With a length of about 11”, the GTX 690 should have no issue fitting in any ATX case currently on the market. This does make it longer than the GTX 680 but it still looks downright tiny when placed next to a HD 6990.
 
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SKYMTL

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Diving Under the Heatsink

Diving Under the Heatsink



Popping off the GTX 690’s shroud, we’re greeted by a relatively straightforward design consisting of two vapor chamber heatsinks topped with large fin arrays. These fins are designed so they funnel and accelerate the fan’s airflow while also eliminating noise-causing areas of turbulence. NVIDIA has added a specially formed secondary heatsink that covers the memory modules, VRM and other components.

The heatsink layout does tend to throw half of its hot exhaust air into your case but we can’t see this being too much of an issue for enthusiasts with high end enclosures.


Below the heatsinks is the pair of GK104 cores which are surrounded by metal stiffening plates for added durability. Each of these is coupled up with eight 265MB GDDR5 memory modules and a 5-phase high efficiency, high output PWM.

The real star of this show is the PLX chip sitting between the two GPUs. On past dual GPU cards, NVIDIA used their own NF200 bridge but it was only compatible with a PCI-E 2.0 interface. The PLX PEX 8747 meanwhile is equipped with 48 PCI-E 3.0 lanes, making it a perfect way for NVIDIA to squeeze every last drop of performance out of this design. Of those 48 lanes, 36 are split between the two graphics cores while the remaining 18 are used for the primary interconnect between the GTX 690 and the motherboard’s PCI-E bus. Naturally, the bridge chip is fully compatible with previous PCI-E certifications as well so you won’t have any problem using the GTX 690 on a PCI-E 2.0 or -heaven forbid- a Gen 1.1 compatible motherboard.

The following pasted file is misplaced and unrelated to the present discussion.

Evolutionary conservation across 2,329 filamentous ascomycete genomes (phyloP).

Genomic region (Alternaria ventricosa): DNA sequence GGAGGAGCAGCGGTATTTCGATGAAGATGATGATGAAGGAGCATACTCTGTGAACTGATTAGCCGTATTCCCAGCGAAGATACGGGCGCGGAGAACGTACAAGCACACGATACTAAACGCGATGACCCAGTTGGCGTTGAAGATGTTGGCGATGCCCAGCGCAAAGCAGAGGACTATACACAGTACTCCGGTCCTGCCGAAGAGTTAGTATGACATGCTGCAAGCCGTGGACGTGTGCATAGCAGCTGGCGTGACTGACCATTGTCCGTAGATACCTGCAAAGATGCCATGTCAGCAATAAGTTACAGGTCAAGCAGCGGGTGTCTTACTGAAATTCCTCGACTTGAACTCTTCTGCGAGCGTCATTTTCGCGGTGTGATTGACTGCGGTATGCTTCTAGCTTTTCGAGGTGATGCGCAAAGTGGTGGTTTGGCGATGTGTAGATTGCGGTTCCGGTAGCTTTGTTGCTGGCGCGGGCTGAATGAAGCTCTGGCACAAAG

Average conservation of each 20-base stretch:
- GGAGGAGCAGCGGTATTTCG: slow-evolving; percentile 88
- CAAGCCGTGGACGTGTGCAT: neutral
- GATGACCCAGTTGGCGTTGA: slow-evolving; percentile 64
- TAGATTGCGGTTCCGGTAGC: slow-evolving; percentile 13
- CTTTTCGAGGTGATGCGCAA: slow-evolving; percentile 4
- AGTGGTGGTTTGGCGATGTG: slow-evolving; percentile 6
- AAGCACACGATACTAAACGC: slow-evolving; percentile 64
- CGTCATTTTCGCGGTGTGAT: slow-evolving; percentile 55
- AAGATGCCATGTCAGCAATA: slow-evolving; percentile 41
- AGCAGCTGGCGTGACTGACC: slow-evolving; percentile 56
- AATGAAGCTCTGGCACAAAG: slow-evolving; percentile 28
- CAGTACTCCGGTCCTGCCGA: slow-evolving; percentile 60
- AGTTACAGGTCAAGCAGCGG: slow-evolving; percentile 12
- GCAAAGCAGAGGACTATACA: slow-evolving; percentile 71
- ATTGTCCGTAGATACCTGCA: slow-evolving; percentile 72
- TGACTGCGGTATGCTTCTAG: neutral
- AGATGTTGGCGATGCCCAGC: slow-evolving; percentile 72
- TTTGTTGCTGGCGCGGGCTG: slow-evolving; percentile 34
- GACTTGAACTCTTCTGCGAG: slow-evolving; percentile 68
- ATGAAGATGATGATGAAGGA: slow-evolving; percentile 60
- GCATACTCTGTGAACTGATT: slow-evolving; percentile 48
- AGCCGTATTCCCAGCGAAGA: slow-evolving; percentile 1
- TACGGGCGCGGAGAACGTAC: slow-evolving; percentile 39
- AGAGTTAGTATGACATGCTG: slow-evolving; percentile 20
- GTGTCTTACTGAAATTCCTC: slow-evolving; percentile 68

One of the most important aspects of this bridge chip is its speed. Since it takes the place of the sometimes inefficient, latency-laden bus / CPU handoff process when dual individual cards are installed, the GTX 690’s internal SLI connection is able to benefit from a substantially quicker interconnect speed. This is why NVIDIA claims the underclocked card can match up almost evenly against two GTX 680s.


The GTX 690’s underside doesn’t show us anything out of the ordinary since all of the memory modules and primary componentry is on the card’s other side. There are however sixteen secondary VRM modules installed directly over the VRM modules.
 
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SKYMTL

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GPU Boost; Dynamic Clocking Comes to Graphics Cards

GPU Boost; Dynamic Clocking Comes to Graphics Cards


Turbo Boost was first introduced into Intel’s CPUs years ago and through a successive number of revisions, it has become the de facto standard for situation dependent processing performance. In layman’s terms Turbo Boost allows Intel’s processors to dynamically fluctuate their clock speeds based upon operational conditions, power targets and the demands of certain programs. For example, if a program only demanded a pair of a CPU’s six cores the monitoring algorithms would increase the clock speeds of the two utilized cores while the others would sit idle. This sets the stage for NVIDIA’s new feature called GPU Boost.


Before we go on, let’s explain one of the most important factors in determining how high a modern high end graphics card can clock: a power target. Typically, vendors like AMD and NVIDIA set this in such a way that ensures an ASIC doesn’t overshoot a given TDP value, putting undue stress upon its included components. Without this, board partners would have one hell of a time designing their cards so they wouldn’t overheat, pull too much power from the PWM or overload a PSU’s rails.